McCourt School of Public Policy
Massive Data Institute

Census Geographies Project

Description of Project

This site is a work in progress

These resources are intended to assist decision makers and stakeholders in evaluating design choices for the nation’s major sources of small-area data produced for the public good by the U.S. Census Bureau—the decennial census, the American Community Survey (ACS), and the population estimates program. It may also assist people interested in the evolution of different governmental structures (political geography) in the United States, the invention of “statistical” geography to serve data user needs, and the bedrock importance of census, ACS, and population estimates small-area data for both political and statistical geography. Such data are essential for a wide range of consequential uses—redistricting of seats in legislatures and councils, allocation of state and federal funds, and planning, implementation, and evaluation of programs for schools, health care, emergency and disaster assistance, and many other services.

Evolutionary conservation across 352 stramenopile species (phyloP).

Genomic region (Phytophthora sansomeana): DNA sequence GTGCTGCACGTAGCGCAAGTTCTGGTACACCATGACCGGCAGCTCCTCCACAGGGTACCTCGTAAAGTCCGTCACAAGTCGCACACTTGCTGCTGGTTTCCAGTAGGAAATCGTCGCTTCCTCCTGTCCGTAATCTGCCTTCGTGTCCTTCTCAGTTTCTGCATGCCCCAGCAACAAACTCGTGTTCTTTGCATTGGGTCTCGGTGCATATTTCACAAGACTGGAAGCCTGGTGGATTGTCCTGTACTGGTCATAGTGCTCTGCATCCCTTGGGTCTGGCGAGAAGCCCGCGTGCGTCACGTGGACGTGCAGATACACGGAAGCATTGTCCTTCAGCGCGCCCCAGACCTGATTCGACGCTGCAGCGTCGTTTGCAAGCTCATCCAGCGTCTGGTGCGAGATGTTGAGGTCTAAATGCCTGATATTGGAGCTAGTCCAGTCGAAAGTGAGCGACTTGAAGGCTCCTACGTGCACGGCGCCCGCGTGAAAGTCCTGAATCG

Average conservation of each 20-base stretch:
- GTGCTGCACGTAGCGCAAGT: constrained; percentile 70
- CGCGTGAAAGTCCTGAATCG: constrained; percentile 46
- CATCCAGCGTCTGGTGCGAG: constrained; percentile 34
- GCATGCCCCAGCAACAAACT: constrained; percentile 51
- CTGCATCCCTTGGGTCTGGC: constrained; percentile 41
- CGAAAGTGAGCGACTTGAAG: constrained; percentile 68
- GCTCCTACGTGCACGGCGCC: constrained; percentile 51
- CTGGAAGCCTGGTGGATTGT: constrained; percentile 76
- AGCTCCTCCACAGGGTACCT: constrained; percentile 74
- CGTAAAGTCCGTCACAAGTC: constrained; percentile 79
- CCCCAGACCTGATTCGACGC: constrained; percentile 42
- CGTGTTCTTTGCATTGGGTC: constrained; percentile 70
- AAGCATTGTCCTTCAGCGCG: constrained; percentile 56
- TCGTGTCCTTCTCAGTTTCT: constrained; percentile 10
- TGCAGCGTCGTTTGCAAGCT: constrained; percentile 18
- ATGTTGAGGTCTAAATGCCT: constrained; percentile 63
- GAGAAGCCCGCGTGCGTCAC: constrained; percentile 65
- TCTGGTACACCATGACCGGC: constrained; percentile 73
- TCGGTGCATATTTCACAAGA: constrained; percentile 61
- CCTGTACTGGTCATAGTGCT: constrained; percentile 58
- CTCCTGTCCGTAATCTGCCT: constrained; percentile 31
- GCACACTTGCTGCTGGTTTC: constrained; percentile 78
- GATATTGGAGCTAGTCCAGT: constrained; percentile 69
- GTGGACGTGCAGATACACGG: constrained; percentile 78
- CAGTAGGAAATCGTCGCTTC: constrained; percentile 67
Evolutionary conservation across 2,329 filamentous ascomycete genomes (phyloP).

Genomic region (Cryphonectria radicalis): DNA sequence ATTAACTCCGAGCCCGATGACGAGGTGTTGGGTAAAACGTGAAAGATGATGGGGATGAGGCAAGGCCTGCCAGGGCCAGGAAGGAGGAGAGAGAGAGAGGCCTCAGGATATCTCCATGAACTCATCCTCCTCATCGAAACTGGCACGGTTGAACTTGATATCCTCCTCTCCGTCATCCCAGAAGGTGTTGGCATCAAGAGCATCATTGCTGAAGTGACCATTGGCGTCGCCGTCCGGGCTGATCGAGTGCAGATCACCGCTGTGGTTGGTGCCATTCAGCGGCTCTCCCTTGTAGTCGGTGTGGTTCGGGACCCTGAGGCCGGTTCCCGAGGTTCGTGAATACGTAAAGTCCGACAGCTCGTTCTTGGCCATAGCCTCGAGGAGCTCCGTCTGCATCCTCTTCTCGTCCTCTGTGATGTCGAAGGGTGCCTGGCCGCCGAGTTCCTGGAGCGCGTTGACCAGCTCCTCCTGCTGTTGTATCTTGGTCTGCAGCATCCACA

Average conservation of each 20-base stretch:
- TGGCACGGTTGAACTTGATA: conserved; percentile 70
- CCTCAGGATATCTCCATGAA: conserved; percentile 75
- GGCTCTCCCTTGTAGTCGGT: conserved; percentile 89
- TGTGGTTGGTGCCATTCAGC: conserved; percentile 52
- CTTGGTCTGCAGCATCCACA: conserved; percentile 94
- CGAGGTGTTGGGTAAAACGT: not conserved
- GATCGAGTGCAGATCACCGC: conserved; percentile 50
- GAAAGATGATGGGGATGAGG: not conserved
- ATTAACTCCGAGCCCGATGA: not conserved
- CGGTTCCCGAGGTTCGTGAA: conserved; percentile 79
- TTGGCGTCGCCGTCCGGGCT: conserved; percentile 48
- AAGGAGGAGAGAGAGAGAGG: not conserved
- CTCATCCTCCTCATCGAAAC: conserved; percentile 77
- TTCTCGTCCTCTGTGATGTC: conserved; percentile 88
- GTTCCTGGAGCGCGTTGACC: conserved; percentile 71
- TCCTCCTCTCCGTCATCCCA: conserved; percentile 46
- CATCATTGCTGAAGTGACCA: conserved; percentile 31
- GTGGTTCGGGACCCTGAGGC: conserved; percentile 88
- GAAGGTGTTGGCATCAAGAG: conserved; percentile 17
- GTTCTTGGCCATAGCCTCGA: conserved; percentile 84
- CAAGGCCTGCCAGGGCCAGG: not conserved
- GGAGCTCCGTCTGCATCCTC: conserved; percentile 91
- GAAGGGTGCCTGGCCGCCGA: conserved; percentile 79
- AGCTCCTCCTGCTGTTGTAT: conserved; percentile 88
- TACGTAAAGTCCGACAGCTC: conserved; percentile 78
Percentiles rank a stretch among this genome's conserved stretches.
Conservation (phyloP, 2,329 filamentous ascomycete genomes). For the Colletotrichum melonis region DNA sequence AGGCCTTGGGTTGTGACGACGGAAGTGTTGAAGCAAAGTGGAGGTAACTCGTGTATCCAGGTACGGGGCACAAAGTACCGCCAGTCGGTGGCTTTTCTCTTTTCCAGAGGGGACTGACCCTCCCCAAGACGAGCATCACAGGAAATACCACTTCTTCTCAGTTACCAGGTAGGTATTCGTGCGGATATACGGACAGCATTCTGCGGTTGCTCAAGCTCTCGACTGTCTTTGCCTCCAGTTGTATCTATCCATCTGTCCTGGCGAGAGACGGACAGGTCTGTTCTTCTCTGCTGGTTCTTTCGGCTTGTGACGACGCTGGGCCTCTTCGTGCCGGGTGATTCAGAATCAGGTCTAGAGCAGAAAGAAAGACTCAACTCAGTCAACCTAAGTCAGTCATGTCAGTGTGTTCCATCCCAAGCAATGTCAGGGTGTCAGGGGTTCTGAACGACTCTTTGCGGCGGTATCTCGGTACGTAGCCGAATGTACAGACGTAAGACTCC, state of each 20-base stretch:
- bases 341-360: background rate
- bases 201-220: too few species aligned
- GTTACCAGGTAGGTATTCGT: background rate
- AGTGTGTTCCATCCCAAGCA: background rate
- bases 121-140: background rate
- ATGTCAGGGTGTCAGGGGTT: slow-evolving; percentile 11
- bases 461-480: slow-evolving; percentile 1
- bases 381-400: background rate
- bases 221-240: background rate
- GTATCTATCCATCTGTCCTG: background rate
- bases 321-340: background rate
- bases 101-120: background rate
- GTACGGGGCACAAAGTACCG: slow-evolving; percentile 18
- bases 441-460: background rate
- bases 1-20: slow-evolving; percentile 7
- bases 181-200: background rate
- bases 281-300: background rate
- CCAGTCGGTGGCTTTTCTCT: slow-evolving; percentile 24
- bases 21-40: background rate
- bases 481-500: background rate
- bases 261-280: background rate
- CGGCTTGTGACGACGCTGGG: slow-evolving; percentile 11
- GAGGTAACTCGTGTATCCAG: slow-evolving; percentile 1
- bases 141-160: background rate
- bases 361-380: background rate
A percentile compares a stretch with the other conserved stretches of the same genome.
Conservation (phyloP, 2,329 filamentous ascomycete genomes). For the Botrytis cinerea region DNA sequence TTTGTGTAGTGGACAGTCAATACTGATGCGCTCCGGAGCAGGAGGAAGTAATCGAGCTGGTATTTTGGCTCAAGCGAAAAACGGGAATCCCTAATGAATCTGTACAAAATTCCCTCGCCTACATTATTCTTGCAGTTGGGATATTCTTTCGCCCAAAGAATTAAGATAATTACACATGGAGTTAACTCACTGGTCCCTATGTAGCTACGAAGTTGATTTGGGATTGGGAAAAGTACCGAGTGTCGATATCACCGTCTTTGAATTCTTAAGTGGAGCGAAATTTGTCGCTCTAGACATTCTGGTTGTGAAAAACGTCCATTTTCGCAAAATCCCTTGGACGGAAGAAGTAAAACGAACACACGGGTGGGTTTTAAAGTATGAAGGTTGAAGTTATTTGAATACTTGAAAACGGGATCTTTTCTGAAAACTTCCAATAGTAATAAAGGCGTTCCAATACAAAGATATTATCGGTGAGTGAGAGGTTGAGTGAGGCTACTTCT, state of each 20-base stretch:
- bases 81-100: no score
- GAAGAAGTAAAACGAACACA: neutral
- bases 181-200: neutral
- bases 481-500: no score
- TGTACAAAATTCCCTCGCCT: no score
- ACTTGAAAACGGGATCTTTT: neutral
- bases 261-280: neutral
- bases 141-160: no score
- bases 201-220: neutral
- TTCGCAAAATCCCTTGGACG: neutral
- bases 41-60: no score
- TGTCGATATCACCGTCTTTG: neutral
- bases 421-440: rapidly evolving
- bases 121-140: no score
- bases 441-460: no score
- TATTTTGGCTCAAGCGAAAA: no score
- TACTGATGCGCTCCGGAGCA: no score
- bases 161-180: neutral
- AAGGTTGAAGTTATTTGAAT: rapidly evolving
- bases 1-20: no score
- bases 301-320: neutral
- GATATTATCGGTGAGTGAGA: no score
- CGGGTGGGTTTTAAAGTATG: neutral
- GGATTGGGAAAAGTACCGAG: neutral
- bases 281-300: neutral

Political geography includes general-purpose functioning governments—states, counties, cities, towns, and other units. Political geography varies substantially within and across states in population size and land area. Statistical geography includes units defined according to specified criteria by the Census Bureau or another federal agency—metropolitan statistical areas, census tracts, blocks, and other units. Such units are intended to provide data for socioeconomically meaningful areas in a standard way across the nation.